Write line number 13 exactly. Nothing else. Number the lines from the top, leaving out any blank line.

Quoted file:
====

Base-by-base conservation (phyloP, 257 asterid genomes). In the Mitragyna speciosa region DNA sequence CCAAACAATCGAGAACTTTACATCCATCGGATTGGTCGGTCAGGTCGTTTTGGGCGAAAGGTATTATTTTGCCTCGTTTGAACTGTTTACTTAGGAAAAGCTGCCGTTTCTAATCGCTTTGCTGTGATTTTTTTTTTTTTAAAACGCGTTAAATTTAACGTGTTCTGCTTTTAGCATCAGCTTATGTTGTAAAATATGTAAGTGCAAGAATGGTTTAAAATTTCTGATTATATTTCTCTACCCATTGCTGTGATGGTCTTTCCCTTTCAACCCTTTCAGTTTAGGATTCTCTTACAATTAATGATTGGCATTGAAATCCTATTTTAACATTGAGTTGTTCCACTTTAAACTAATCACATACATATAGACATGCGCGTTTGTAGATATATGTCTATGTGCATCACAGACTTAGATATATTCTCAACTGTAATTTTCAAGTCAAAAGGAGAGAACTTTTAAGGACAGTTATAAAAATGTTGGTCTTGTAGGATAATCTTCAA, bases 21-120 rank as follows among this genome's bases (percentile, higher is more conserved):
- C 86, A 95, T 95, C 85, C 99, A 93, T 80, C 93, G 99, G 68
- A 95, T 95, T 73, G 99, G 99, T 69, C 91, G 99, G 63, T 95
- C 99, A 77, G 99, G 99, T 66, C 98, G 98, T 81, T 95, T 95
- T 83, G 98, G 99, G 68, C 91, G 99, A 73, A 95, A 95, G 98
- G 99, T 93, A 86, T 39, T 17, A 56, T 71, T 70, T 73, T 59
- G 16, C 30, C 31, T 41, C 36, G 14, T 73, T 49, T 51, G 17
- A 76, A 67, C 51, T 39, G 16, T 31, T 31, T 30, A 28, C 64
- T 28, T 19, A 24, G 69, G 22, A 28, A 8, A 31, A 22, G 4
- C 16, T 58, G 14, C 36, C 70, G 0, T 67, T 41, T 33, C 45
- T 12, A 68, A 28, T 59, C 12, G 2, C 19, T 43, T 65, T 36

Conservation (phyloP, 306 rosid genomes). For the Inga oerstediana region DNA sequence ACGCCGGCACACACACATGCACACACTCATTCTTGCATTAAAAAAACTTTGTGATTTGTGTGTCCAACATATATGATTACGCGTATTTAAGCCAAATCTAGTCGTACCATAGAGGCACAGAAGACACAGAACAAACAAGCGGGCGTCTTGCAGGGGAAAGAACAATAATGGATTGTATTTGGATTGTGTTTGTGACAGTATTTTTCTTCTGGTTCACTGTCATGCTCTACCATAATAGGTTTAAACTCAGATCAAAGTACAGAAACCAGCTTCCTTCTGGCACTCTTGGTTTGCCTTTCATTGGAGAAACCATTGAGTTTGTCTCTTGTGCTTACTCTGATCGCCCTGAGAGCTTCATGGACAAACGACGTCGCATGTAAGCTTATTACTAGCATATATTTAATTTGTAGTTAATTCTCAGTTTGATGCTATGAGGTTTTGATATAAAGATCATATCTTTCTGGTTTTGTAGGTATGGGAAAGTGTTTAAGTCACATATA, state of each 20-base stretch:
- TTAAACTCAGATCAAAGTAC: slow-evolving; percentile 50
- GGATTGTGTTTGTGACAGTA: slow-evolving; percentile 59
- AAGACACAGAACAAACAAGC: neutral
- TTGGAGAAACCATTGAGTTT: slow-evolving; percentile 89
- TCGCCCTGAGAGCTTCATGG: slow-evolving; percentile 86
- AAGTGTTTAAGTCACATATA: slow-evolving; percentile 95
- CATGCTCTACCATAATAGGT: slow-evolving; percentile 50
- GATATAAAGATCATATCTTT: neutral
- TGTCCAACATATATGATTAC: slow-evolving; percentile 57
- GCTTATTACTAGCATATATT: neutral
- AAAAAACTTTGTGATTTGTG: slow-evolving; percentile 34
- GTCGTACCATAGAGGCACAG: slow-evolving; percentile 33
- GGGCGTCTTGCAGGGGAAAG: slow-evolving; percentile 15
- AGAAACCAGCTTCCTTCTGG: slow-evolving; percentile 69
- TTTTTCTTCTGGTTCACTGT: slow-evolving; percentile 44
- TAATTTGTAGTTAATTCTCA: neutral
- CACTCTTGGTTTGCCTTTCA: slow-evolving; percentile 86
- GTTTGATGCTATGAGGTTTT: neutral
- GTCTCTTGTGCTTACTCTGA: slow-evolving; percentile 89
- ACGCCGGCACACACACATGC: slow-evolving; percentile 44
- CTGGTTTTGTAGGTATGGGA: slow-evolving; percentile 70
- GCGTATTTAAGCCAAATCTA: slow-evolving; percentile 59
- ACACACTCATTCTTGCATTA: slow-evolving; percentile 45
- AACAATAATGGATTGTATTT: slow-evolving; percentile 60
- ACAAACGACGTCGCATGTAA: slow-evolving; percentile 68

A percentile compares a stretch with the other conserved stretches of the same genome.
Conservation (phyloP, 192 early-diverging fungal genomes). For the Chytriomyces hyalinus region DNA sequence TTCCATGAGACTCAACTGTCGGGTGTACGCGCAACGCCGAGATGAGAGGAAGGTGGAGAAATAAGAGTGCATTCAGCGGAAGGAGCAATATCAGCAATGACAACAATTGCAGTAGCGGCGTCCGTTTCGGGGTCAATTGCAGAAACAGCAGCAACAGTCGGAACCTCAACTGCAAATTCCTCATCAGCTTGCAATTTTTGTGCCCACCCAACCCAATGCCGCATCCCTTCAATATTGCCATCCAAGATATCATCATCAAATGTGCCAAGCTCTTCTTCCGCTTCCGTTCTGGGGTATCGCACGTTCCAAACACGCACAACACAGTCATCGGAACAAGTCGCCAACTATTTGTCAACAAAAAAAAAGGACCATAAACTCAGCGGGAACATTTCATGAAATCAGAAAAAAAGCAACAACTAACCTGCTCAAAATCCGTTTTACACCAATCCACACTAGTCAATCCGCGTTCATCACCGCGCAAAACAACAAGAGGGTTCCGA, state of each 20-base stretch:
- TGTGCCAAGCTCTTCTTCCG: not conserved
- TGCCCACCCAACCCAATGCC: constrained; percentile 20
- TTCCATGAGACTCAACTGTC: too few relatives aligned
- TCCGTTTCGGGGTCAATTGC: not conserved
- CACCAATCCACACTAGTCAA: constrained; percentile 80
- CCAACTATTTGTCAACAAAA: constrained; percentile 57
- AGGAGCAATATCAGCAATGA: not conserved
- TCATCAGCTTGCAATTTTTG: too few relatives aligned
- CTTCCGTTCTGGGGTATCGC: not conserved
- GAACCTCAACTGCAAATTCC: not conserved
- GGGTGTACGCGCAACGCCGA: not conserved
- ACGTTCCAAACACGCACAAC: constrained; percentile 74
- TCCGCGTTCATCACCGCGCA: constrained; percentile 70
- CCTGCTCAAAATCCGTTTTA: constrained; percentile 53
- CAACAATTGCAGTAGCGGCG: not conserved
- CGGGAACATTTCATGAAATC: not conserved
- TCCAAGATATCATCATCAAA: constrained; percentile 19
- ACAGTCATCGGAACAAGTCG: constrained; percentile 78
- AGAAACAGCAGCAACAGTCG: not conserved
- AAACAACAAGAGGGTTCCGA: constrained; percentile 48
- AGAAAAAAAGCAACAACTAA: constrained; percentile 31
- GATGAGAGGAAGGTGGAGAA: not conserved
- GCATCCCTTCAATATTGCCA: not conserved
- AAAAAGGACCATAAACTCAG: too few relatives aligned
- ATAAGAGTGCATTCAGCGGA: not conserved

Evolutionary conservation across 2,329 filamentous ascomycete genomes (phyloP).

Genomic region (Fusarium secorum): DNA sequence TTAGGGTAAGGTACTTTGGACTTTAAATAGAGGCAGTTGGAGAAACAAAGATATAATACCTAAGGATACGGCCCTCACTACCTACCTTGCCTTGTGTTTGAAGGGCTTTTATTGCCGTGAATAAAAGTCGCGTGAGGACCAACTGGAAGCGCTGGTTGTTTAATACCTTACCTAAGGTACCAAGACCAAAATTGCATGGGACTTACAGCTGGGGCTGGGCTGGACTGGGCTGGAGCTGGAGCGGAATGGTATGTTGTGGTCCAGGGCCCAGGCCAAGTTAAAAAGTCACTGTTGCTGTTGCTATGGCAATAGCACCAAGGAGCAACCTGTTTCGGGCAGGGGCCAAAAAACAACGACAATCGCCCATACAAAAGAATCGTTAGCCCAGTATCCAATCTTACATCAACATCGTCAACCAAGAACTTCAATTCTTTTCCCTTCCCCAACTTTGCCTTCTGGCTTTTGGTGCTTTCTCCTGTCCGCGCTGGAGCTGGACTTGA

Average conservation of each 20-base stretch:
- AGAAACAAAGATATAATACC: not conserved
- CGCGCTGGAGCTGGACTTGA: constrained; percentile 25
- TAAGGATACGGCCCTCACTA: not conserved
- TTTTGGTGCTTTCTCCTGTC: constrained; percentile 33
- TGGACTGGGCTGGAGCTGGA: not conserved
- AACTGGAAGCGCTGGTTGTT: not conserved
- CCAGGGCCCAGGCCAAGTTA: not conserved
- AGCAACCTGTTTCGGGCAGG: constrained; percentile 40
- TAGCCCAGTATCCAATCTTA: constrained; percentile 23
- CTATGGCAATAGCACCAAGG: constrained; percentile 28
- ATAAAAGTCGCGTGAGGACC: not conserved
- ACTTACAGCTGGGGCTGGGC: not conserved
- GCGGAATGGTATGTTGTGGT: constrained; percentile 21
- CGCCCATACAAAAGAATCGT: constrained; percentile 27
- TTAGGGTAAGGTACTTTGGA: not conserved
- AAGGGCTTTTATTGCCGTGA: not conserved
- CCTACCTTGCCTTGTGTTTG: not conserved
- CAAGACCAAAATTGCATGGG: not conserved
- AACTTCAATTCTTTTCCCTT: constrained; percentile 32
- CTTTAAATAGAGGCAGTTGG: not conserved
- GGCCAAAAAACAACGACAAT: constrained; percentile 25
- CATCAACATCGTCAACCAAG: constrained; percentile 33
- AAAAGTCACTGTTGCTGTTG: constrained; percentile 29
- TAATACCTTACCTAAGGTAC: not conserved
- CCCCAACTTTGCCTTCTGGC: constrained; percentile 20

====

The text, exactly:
- TTAAACTCAGATCAAAGTAC: slow-evolving; percentile 50